ALS Contract Services


CASE STUDIES – Chafer Grub Control

Professional Application Using Nematodes – A Form of Biological Control


Client :
Ashburnham Golf Course – Carmarthenshire

Brief Summary


Ashburnham Golf Course is located close to Burry Estuary and Worm’s Head in the South West of Wales. The Amateur Home Internationals have been held there several times as well. It is a superb 117 year old links course that drifts seamlessly into the neighbouring sand dunes. Harry Vardon a Jersey professional golfer who won the Open Championship a record six times and also won the U.S. Open said that it was “The course I like best in Wales”.


Ashburnham Golf Course has been experiencing problems with Chafer Grubs since the beginning of 2011 – Paul Hopkins, the Head Greenkeeper, returned from holiday to discover a sight that he’d been dreading discovering. They had experienced problems in the previous two years in the rough areas of the course; however this was the first year that the problem had moved out onto the fairways. In previous years it had simply been a matter of repairing the damage caused by predators seeking an easy lunch. At one stage 48 magpies were dispatched over a 6 day period. However this didn’t resolve the problem and Huw Morgan, the Golf Club Manager, had to resign himself to removing the food source of the predators.

There are six species of Chafer Grub in the UK: the Welsh Chafer, Summer Chafer, Brown Chafer, Cock Chafer, Garden Chafer and Rose Chafer. The most familiar being the Cock Chafer or ‘May bug’, a large beetle that can be heard as a low droning noise on pleasant spring evenings. The grubs feed on the roots of grasses and other plants, their presence can be detected by the yellowing patches that it creates in turf. Chafer Grubs can be found in the soil under the loose turf. They have stout white bodies curved in a C shape, light brown heads, with three pairs of legs and darker patches at the base of the abdomen. They are bigger than the adult beetles although their size varies according to species, 8-35mm. They live within the soil for up to 3-4 years going through various ‘instars’ as they develop. The real damage to turf is done by predators such as starlings, rooks, crows, jackdaws, magpies, foxes and badgers that make the most of an abundant high protein food source lying just beneath the surface.

Huw Morgan, the Golf Club Manager at Ashburnham, has many years of experience as the Course Manager at The Wildernesse Golf Club in Kent. Huw became aware of the problem and appraised the options that were available to him. Huw contacted Ray Hunt, a technical advisor at ALS, qho has 34 years extensive experience in golf course management at both links and inland courses with six PGA European tour events including two British Masters. Ray was able to recommend the application of nematodes. The ALS Contracts team has applied biological control methods such as nematodes extensively and effectively on previous jobs. The species of nematodes, Heterorhabditis megidis, is host specific and only feeds on white grubs such as Chafers.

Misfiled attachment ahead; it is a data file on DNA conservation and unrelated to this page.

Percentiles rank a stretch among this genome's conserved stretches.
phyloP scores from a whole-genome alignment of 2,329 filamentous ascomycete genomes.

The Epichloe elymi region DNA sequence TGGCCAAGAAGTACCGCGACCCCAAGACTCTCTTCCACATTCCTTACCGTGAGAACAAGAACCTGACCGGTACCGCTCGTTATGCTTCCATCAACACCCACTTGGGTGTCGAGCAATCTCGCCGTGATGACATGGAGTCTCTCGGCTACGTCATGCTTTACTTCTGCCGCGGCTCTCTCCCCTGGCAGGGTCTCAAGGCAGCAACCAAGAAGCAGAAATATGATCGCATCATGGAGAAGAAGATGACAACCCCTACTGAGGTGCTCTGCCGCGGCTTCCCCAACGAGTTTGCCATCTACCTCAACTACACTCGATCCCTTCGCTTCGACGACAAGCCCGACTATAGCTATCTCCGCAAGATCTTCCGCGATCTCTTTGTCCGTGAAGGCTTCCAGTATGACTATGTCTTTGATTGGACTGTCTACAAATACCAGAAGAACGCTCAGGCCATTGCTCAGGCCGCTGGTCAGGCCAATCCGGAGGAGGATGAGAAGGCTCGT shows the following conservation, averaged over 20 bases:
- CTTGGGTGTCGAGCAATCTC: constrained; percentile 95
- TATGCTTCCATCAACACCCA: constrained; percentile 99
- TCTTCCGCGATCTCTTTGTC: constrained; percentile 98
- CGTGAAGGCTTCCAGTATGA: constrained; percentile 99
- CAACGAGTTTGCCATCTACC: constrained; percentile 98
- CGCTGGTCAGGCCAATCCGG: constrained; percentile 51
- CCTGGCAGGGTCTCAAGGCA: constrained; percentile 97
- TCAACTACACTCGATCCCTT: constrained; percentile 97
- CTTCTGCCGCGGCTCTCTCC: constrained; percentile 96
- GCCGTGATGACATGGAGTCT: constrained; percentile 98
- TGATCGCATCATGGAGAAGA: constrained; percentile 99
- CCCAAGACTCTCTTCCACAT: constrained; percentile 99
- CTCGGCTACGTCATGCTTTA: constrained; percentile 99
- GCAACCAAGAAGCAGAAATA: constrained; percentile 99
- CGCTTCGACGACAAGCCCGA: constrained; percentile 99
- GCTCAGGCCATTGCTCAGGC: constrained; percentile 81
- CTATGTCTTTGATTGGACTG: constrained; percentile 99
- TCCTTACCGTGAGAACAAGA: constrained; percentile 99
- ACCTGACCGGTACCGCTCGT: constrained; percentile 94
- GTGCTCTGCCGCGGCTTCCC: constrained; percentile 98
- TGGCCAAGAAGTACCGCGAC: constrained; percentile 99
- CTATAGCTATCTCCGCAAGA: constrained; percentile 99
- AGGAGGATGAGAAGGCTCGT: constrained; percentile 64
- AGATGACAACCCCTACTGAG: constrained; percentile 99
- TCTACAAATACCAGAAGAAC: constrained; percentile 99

In the early hours of a September morning the nematodes arrived on site in 100 x 500g trays, each containing 250,000,000 nematodes. Providing the soil is sufficiently moist to allow the nematodes to move within the soil, the nematodes seek out the Chafer Grubs and attack the pest by entering natural body openings. Once inside, they release bacteria that stops the pest from feeding, quickly killing it. The nematodes reproduce inside the dead pest and release a new generation of hungry infective nematodes, which disperse and search for further prey. Whilst on site ALS Contracts were able to ascertain the level of infestation recording 144 grubs per square metre.

ALS contracts are acknowledged specialists in the application of pesticides. The water volume rate of 2000 litres/hectare was used in conjunction with a wetting agent to ensure that sufficient numbers of nematodes were applied to come into contact with the Chafers. This volume of material applied over 15 hectares of the course required two specialised spraying rigs. The operatives started at 6.30am and completed the task that day without impacting upon a society playing later that day.

Huw Morgan worked hard to communicate the problem to the club membership and what would be required to resolve it. The membership, although understandably frustrated by the damage caused by the Chafer Grubs, understood that the problems were beyond the abilities of the green staff to control and responded positively to Huw’s request to deal with the problem. Having such wonderfully firm fescue greens in such a beautiful location and have the course damaged by an agent outside of their control was an exasperating time for Huw and his team, however the problem was resolved thanks to some inventive thinking and the support of ALS Contracts.

Huw recently cheerfully related that he’s had no further problems with Chafer Grubs and states that he thinks that this is due to the application of nematodes applied in 2011.

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